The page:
Alloveda Liver Update: Nutrition Priorities in Liver Cirrhosis |
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Alloveda Liver Update: Nutrition Priorities in Liver Cirrhosis

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Prevention and management of malnutrition are crucial to enhance clinical outcomes for patients with cirrhosis. It has been observed that 50% to 90% of individuals with cirrhosis have malnutrition. Various factors contributing to the challenge an individual face to meet calorie and protein requirements, include increased nutrient requirements, reduced intake, malabsorption, and alterations in protein and glucose metabolism. Thus, nutrition education, and early and aggressive nutrition interventions are required to prevent and inhibit the progression of malnutrition in patients with cirrhosis.

First nutrition priority for the patient with cirrhosis is to improve adequate overall intake irrespective of the macronutrient distribution. Overall adequate intake reduces the duration of the fasting state in the body and enhances muscle catabolism. Adequate calorie intake is 35-40 kcal/kg body weight or 1.2-1.4 X Resting Energy Expenditure.

Second priority is protein intake. Guaranteeing the patient meets protein requirements is vital to conserve lean body mass. Protein requirements are recommended to be 1.0 to 1.5 g/kg dry body weight. Earlier theories supported protein restrictions in these patients with the intent of preventing encephalopathy, however it is not currently recommended.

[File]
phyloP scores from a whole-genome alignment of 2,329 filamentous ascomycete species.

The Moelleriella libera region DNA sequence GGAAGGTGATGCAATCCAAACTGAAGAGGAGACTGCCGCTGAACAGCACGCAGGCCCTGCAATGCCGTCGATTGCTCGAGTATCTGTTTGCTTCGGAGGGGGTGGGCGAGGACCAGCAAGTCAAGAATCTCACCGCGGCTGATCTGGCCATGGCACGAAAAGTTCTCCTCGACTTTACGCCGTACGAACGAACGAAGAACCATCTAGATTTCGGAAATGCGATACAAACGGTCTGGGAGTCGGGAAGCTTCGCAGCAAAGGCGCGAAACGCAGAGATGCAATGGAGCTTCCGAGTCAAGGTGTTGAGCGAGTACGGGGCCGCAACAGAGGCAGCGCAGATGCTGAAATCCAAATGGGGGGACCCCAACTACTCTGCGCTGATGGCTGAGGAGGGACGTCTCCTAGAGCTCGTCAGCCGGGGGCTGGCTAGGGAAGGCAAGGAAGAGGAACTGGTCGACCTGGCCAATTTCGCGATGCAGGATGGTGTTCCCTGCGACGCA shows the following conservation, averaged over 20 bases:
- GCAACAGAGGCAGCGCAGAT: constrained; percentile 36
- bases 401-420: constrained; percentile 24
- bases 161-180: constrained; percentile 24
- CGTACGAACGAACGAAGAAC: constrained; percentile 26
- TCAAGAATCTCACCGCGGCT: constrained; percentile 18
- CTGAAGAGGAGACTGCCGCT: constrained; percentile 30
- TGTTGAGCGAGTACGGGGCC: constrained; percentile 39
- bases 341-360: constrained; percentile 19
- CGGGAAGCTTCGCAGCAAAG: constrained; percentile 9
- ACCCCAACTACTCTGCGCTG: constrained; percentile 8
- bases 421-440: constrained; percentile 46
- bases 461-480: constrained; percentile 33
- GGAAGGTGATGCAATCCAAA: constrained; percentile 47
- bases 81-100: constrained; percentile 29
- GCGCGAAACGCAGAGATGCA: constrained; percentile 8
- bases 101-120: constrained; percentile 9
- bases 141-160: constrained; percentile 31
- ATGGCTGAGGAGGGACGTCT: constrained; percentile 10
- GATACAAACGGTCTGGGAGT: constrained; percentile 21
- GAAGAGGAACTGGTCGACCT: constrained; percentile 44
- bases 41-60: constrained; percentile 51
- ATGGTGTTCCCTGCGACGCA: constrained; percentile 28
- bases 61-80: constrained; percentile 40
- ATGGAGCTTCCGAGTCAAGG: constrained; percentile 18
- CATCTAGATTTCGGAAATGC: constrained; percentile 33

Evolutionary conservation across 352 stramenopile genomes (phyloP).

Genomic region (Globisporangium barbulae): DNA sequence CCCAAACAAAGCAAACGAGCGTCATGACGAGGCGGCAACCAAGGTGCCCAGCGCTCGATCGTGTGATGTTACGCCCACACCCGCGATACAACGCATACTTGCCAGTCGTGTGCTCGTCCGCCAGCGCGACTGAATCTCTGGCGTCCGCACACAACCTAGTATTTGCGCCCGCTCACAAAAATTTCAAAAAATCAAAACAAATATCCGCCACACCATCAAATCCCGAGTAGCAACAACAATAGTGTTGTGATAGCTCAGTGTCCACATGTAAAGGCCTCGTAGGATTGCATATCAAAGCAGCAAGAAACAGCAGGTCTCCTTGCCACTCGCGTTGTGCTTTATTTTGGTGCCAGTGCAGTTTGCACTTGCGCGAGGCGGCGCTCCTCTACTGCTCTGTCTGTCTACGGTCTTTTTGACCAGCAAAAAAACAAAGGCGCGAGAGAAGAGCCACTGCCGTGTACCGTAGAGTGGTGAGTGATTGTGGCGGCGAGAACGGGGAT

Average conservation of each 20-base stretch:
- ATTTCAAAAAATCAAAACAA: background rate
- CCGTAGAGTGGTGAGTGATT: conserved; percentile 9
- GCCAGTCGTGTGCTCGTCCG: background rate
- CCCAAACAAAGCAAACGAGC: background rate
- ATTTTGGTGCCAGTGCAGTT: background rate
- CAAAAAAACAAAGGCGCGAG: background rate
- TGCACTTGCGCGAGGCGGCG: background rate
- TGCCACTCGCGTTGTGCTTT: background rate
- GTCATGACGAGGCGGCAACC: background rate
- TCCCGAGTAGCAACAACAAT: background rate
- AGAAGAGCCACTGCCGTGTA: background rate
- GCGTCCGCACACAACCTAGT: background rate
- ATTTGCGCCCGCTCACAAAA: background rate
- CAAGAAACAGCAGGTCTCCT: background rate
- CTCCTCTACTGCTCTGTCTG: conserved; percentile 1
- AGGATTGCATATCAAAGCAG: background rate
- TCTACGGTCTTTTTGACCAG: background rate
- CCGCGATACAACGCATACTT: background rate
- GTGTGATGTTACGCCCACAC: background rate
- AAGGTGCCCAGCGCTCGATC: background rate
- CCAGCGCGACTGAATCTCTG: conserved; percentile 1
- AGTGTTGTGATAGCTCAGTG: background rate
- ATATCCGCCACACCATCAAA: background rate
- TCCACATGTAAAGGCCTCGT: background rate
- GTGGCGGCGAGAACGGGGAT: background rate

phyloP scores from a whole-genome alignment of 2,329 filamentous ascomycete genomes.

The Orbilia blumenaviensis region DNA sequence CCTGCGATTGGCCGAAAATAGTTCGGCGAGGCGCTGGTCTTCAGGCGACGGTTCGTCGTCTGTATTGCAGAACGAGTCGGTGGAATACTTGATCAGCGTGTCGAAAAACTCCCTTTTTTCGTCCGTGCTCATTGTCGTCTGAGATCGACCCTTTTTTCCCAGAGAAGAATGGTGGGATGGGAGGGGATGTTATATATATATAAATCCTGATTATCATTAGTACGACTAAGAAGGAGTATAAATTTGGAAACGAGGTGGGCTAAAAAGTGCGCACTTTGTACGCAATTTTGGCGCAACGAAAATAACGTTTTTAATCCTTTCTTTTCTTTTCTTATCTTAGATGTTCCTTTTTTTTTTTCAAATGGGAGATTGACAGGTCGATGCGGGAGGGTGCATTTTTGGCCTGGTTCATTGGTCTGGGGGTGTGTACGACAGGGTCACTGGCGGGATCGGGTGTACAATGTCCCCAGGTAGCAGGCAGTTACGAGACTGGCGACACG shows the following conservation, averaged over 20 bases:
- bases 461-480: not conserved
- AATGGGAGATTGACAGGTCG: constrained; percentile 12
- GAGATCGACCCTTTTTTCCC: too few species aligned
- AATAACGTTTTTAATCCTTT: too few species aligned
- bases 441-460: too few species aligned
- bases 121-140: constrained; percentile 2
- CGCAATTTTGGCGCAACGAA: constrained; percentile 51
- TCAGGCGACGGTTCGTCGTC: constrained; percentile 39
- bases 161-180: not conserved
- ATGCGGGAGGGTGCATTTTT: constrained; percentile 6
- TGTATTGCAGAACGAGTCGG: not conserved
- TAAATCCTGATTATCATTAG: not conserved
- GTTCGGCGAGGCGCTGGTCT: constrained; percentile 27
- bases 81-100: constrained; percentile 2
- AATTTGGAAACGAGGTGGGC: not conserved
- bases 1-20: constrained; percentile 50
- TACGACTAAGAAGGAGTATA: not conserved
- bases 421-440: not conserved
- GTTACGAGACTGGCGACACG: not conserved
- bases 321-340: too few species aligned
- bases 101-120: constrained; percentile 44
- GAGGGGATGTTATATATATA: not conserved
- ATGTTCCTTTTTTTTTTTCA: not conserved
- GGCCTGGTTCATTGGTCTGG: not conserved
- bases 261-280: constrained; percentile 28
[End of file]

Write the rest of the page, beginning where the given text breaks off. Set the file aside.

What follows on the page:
Third nutrition priority for patients with cirrhosis includes the ideal composition and frequency of meal and snack intake. Adequate intake of carbohydrate in combination with protein helps in appropriate distribution of protein for muscle maintenance and rebuilding. Aiming for 6 to 8 eating events per day with mixed macronutrient meals and snacks throughout waking hours is needed to help the patient meet nutritional needs and decrease the time spent by the patients body in a fasting state.

Fourth priority is optimizing nutrition care as majority patients may benefit from a higher percentage of protein intake from plant‐based and dairy‐sourced protein. This type of protein is rich in branched‐chain amino acids (BCAAs) which gets imbalanced in these patients due to the changes in amino acid metabolism and insulin resistance. Increased intake of BCAA intake in turn, can ameliorate appetite, increase muscle synthesis, and improve quality of life.

Source: Moss O. Nutrition Priorities: Diet Recommendations in Liver Cirrhosis. Clin Liver Dis (Hoboken). 2019;14(4):146-148. Published 2019 Nov 6.

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